So I went to a house party last night, being as it was New Year’s Eve and everything, and having come back from my first term at university it was a chance to see all my old friends again and get quite hilariously pissed in the process. That was the idea anyway, and being adults it’s fantastic that we can all purchase our own alcohol to bring, not that I’m the biggest drinker, and I tend to just scrounge off others. Adulthood also means lots of us can drive, and as the location for the party was a house right out in the sticks (I’m talking proper country, you wouldn’t get mobile signal here for miles) it was helpful that we could negotiate lifts. Although I can drive, I caught a lift with three other guys and a girl, and we joked about serial killers and car accidents driving through the dark wooded lanes. We all left sober – the girl would be vomiting within 4 hours. It was, after all, New Year’s Eve and everything.
The party was really good and so was reconnecting with old friends, many of whom I hadn’t seen in several months. The girlfriend was there too, which was a bonus. The music was loud, old classics (I would call it “cheese” to be honest, but it was a party and we needed to dance), and the bottles chinked as the minutes counted down towards New Year. Of course, people over-did it, but it was the end of 2012 (possibly my best year yet), so why not push it out in style? I’m still unconvinced that one of my friends did see the New Year in (he promises he passed out after the countdown, but he wasn’t with us!) With two bathrooms in the house, soon the chundering meant that the garden was the only other destination for men who needed the toilet, although it was so freezing out there I avoided it (plus drunk people at our house parties tend to head outside. Is that a normal thing? Does alcohol have a tendency toward gardens?) I also had a girlfriend to look after. But mainly I didn’t want to freeze as I pissed.
This morning when my dad had picked me up from town to take me to our house, he’d lost his keys. We were locked out of the house for a good ten minutes as my mum drove back to let us in. Sat in the car, feeling uncomfortably tired and distracted, I wasn’t particularly bothered, assuming they’d just be lying on a side somewhere inside, but I could sense his nervousness. It grows, that feeling, when you’ve lost something, the anxiety that builds. When we got in he rushed to all the usual key haunts – by the door, on the hook, on his bedside table – but no luck. He’s an organised man, my dad, so that put him right out. I was too tired to care.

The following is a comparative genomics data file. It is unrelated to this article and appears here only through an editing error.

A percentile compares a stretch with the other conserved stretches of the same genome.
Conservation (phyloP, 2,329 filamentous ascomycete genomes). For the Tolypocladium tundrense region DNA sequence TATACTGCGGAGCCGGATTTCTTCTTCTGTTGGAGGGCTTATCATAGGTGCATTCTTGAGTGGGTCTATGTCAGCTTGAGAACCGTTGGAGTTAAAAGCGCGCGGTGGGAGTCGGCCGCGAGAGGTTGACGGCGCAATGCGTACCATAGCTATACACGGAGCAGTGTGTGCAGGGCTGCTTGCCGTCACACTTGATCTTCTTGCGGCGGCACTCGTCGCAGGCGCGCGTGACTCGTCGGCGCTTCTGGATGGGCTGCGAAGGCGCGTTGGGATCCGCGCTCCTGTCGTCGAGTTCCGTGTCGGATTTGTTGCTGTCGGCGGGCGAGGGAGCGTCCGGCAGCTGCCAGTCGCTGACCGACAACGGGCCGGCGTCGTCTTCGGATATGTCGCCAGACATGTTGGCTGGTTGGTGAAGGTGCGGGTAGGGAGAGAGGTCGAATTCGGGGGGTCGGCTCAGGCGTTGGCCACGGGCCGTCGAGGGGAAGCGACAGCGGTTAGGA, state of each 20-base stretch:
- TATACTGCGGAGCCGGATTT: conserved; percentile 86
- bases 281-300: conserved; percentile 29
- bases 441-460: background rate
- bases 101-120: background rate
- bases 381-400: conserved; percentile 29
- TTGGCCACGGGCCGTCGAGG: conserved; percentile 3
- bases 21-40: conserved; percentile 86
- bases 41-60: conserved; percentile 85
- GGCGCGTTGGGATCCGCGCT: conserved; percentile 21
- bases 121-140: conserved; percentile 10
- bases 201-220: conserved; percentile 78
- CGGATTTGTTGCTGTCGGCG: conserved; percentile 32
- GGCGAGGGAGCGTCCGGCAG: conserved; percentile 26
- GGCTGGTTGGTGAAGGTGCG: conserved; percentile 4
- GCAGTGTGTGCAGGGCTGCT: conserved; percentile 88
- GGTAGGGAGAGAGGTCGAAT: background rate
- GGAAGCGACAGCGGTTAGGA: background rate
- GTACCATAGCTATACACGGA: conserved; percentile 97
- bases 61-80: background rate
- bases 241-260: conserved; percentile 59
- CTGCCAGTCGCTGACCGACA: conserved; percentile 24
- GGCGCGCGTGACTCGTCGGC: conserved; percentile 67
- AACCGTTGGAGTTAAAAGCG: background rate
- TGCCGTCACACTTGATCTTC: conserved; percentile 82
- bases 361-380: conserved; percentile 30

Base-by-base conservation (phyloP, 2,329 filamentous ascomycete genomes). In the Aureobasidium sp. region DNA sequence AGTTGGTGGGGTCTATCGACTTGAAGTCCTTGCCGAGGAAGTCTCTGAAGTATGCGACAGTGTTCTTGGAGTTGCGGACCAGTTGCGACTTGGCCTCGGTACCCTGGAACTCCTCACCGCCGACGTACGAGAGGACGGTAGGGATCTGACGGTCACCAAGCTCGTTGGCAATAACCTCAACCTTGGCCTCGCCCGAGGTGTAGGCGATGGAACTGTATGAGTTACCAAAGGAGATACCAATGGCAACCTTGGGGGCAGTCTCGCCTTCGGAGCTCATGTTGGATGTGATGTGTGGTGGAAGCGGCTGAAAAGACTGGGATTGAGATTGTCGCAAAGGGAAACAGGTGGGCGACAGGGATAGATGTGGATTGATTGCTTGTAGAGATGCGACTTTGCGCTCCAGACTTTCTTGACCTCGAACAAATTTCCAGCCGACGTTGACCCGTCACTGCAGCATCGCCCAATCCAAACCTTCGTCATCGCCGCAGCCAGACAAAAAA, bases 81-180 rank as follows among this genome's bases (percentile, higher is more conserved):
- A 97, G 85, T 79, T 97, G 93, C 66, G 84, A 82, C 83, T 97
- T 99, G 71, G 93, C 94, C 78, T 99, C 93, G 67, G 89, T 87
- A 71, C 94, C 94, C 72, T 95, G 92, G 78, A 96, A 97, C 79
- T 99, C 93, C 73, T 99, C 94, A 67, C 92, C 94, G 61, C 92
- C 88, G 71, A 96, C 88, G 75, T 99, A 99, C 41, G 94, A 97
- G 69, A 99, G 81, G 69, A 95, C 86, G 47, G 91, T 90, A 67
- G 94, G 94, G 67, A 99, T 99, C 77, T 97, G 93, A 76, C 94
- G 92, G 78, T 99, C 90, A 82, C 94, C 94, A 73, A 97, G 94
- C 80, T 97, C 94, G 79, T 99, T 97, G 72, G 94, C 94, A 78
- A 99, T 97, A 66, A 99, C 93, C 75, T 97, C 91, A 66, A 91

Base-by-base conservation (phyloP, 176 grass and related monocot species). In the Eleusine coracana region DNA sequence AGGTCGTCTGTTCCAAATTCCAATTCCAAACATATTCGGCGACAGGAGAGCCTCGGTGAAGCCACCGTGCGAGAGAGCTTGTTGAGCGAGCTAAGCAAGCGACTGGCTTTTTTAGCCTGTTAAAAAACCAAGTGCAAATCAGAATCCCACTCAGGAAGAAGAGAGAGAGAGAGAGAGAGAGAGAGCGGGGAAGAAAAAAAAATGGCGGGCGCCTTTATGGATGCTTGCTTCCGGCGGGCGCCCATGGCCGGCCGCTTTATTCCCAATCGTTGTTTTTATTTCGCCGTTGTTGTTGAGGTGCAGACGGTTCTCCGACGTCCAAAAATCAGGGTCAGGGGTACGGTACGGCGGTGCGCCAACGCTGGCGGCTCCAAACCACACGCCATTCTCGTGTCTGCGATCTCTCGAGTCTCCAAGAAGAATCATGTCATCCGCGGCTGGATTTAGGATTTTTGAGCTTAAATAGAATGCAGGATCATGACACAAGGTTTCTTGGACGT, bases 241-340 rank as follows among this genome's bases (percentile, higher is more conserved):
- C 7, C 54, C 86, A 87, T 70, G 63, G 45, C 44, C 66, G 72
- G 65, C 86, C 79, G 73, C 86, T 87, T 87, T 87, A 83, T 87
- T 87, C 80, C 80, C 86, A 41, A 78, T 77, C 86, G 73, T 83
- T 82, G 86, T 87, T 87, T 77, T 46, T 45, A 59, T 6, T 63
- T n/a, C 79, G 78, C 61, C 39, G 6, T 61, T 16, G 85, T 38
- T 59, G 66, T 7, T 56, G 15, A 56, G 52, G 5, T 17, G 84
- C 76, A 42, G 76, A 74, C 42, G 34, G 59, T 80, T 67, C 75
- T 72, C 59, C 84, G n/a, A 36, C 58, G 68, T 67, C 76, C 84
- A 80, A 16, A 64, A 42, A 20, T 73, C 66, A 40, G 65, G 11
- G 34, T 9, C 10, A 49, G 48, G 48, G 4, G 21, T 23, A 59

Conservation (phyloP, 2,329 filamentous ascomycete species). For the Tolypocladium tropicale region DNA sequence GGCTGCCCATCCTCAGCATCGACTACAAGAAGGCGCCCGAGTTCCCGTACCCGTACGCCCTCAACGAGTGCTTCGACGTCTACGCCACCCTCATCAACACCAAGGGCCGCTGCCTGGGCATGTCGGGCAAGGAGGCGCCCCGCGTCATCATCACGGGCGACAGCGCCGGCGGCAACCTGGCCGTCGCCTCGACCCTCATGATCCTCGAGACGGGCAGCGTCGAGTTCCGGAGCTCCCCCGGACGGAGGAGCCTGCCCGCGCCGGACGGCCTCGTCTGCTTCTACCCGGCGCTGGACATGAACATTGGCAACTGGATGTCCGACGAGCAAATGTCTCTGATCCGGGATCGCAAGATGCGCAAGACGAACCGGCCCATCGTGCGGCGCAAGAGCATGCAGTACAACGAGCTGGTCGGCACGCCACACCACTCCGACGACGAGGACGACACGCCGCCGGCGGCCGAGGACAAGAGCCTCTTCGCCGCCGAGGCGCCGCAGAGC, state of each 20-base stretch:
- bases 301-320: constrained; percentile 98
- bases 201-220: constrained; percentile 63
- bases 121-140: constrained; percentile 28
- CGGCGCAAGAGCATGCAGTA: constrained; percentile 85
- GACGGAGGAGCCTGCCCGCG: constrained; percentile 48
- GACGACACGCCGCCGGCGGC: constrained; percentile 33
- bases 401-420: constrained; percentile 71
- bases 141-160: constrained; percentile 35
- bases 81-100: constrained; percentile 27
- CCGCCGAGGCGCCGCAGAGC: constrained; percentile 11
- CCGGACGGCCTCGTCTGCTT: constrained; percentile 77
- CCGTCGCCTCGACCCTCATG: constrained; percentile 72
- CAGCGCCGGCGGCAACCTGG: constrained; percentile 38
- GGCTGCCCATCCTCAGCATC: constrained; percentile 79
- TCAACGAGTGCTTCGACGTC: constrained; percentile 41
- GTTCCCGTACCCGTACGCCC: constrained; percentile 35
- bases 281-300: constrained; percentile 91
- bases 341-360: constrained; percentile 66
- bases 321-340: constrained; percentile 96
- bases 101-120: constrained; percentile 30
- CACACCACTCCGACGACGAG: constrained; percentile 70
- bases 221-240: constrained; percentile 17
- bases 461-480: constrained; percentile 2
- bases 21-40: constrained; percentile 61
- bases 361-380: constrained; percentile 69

I was so tired because sleeping on the floor was not much fun. Luckily I wasn’t too uncomfortable – I had my girlfriend – though the chatting lasted to the slightly-less-than-early hours. It turns out passed out friends can snore quite horrendously loudly too. 3am and several people wandered into the lounge laughing about having just eaten a loaf of bread. Another bloke slipped out saying he wanted to be alone but also with people. This is the kind of nutter who embarks on walks at midnight, so the fact he wasn’t speaking sense when drunk, and I was half asleep anyway, meant we ignored him.
My dad soon started searching the less conspicuous places for his keys. Dining room table? Window sill? By the sink in the kitchen? He checked his pockets again. I offered him a cup of tea, but you could tell the restless feeling, the nagging worry was with him, he wouldn’t be able to settle till he’d found it. I’d had that feeling with a mobile phone before, spending a whole train journey home panicking, desperate to get home and start searching.
Pleasingly, my hangover in the morning was not too horrendous (the same cannot be said for the girlfriend, nor for anyone who vomited). Tea and toast got me going a bit around mid-morning, as various less-than-fresh faces appeared and continued sleeping bag chats, or filled in the gaps in others memories, The Hangover style. Being as most of us were in the lounge, but some others were spread round the house wherever they could find kip space, heads soon started appearing saying things which reminded us of what had been a good night. “Happy New Year”, they said, and we asked them how much of the 10 hours of the New Year they remembered, and laughed.